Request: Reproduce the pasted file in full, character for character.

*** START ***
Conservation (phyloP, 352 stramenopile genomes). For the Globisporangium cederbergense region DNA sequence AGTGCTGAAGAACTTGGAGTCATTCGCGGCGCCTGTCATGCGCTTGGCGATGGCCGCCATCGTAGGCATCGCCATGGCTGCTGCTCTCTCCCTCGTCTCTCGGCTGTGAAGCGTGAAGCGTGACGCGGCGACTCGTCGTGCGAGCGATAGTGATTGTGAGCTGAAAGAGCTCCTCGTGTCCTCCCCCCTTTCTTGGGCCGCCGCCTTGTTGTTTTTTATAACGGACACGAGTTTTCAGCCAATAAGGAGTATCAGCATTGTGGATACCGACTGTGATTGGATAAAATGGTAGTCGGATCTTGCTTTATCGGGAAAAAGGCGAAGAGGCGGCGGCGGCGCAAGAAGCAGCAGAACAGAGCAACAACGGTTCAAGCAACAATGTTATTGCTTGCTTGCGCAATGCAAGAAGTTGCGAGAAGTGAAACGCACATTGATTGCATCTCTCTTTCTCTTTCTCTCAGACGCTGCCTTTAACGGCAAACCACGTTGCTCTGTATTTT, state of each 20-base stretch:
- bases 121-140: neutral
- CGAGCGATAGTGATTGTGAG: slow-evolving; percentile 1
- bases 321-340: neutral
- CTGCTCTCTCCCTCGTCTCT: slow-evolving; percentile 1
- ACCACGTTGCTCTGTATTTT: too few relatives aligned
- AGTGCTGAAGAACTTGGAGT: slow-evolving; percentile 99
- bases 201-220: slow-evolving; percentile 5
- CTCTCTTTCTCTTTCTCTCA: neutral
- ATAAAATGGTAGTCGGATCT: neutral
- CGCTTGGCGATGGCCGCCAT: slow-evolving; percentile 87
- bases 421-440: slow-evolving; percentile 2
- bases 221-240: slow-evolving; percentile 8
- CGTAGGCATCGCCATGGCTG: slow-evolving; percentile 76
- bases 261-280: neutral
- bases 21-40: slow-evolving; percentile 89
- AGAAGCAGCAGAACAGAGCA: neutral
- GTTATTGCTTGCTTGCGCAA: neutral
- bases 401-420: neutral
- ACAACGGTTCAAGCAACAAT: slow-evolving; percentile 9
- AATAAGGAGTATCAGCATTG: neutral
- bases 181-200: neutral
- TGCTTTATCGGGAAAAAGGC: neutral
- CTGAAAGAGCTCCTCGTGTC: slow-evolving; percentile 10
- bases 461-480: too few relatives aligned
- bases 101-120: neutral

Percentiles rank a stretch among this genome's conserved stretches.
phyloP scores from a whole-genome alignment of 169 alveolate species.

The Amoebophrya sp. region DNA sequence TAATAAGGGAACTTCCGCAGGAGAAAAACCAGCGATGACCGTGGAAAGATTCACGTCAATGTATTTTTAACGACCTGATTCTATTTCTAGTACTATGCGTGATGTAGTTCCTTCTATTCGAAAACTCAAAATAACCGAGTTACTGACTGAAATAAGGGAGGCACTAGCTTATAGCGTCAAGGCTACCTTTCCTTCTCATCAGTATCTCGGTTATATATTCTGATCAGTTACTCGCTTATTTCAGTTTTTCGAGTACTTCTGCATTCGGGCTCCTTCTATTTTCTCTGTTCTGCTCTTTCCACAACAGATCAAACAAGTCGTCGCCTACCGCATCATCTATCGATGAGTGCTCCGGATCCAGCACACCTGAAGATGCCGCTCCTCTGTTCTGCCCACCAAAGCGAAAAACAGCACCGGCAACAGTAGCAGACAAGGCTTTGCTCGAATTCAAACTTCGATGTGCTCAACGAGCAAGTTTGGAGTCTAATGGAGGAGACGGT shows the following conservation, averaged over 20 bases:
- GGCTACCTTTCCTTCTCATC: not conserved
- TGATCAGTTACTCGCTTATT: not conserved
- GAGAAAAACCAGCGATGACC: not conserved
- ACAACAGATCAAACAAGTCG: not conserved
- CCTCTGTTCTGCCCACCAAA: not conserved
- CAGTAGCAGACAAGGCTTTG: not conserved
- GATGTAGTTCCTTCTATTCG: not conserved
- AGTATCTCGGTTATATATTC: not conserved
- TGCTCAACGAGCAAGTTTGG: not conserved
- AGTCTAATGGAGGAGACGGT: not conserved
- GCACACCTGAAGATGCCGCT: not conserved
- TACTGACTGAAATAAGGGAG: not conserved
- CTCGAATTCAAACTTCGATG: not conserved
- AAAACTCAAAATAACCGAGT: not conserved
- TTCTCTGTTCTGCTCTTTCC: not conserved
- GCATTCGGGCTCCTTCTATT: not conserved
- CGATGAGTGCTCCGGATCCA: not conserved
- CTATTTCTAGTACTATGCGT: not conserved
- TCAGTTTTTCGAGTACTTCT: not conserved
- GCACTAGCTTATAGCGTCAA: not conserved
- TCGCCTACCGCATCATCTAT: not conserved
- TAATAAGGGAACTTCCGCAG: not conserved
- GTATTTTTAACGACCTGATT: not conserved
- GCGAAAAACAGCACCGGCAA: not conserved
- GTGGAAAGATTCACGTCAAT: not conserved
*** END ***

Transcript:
Conservation (phyloP, 352 stramenopile genomes). For the Globisporangium cederbergense region DNA sequence AGTGCTGAAGAACTTGGAGTCATTCGCGGCGCCTGTCATGCGCTTGGCGATGGCCGCCATCGTAGGCATCGCCATGGCTGCTGCTCTCTCCCTCGTCTCTCGGCTGTGAAGCGTGAAGCGTGACGCGGCGACTCGTCGTGCGAGCGATAGTGATTGTGAGCTGAAAGAGCTCCTCGTGTCCTCCCCCCTTTCTTGGGCCGCCGCCTTGTTGTTTTTTATAACGGACACGAGTTTTCAGCCAATAAGGAGTATCAGCATTGTGGATACCGACTGTGATTGGATAAAATGGTAGTCGGATCTTGCTTTATCGGGAAAAAGGCGAAGAGGCGGCGGCGGCGCAAGAAGCAGCAGAACAGAGCAACAACGGTTCAAGCAACAATGTTATTGCTTGCTTGCGCAATGCAAGAAGTTGCGAGAAGTGAAACGCACATTGATTGCATCTCTCTTTCTCTTTCTCTCAGACGCTGCCTTTAACGGCAAACCACGTTGCTCTGTATTTT, state of each 20-base stretch:
- bases 121-140: neutral
- CGAGCGATAGTGATTGTGAG: slow-evolving; percentile 1
- bases 321-340: neutral
- CTGCTCTCTCCCTCGTCTCT: slow-evolving; percentile 1
- ACCACGTTGCTCTGTATTTT: too few relatives aligned
- AGTGCTGAAGAACTTGGAGT: slow-evolving; percentile 99
- bases 201-220: slow-evolving; percentile 5
- CTCTCTTTCTCTTTCTCTCA: neutral
- ATAAAATGGTAGTCGGATCT: neutral
- CGCTTGGCGATGGCCGCCAT: slow-evolving; percentile 87
- bases 421-440: slow-evolving; percentile 2
- bases 221-240: slow-evolving; percentile 8
- CGTAGGCATCGCCATGGCTG: slow-evolving; percentile 76
- bases 261-280: neutral
- bases 21-40: slow-evolving; percentile 89
- AGAAGCAGCAGAACAGAGCA: neutral
- GTTATTGCTTGCTTGCGCAA: neutral
- bases 401-420: neutral
- ACAACGGTTCAAGCAACAAT: slow-evolving; percentile 9
- AATAAGGAGTATCAGCATTG: neutral
- bases 181-200: neutral
- TGCTTTATCGGGAAAAAGGC: neutral
- CTGAAAGAGCTCCTCGTGTC: slow-evolving; percentile 10
- bases 461-480: too few relatives aligned
- bases 101-120: neutral

Percentiles rank a stretch among this genome's conserved stretches.
phyloP scores from a whole-genome alignment of 169 alveolate species.

The Amoebophrya sp. region DNA sequence TAATAAGGGAACTTCCGCAGGAGAAAAACCAGCGATGACCGTGGAAAGATTCACGTCAATGTATTTTTAACGACCTGATTCTATTTCTAGTACTATGCGTGATGTAGTTCCTTCTATTCGAAAACTCAAAATAACCGAGTTACTGACTGAAATAAGGGAGGCACTAGCTTATAGCGTCAAGGCTACCTTTCCTTCTCATCAGTATCTCGGTTATATATTCTGATCAGTTACTCGCTTATTTCAGTTTTTCGAGTACTTCTGCATTCGGGCTCCTTCTATTTTCTCTGTTCTGCTCTTTCCACAACAGATCAAACAAGTCGTCGCCTACCGCATCATCTATCGATGAGTGCTCCGGATCCAGCACACCTGAAGATGCCGCTCCTCTGTTCTGCCCACCAAAGCGAAAAACAGCACCGGCAACAGTAGCAGACAAGGCTTTGCTCGAATTCAAACTTCGATGTGCTCAACGAGCAAGTTTGGAGTCTAATGGAGGAGACGGT shows the following conservation, averaged over 20 bases:
- GGCTACCTTTCCTTCTCATC: not conserved
- TGATCAGTTACTCGCTTATT: not conserved
- GAGAAAAACCAGCGATGACC: not conserved
- ACAACAGATCAAACAAGTCG: not conserved
- CCTCTGTTCTGCCCACCAAA: not conserved
- CAGTAGCAGACAAGGCTTTG: not conserved
- GATGTAGTTCCTTCTATTCG: not conserved
- AGTATCTCGGTTATATATTC: not conserved
- TGCTCAACGAGCAAGTTTGG: not conserved
- AGTCTAATGGAGGAGACGGT: not conserved
- GCACACCTGAAGATGCCGCT: not conserved
- TACTGACTGAAATAAGGGAG: not conserved
- CTCGAATTCAAACTTCGATG: not conserved
- AAAACTCAAAATAACCGAGT: not conserved
- TTCTCTGTTCTGCTCTTTCC: not conserved
- GCATTCGGGCTCCTTCTATT: not conserved
- CGATGAGTGCTCCGGATCCA: not conserved
- CTATTTCTAGTACTATGCGT: not conserved
- TCAGTTTTTCGAGTACTTCT: not conserved
- GCACTAGCTTATAGCGTCAA: not conserved
- TCGCCTACCGCATCATCTAT: not conserved
- TAATAAGGGAACTTCCGCAG: not conserved
- GTATTTTTAACGACCTGATT: not conserved
- GCGAAAAACAGCACCGGCAA: not conserved
- GTGGAAAGATTCACGTCAAT: not conserved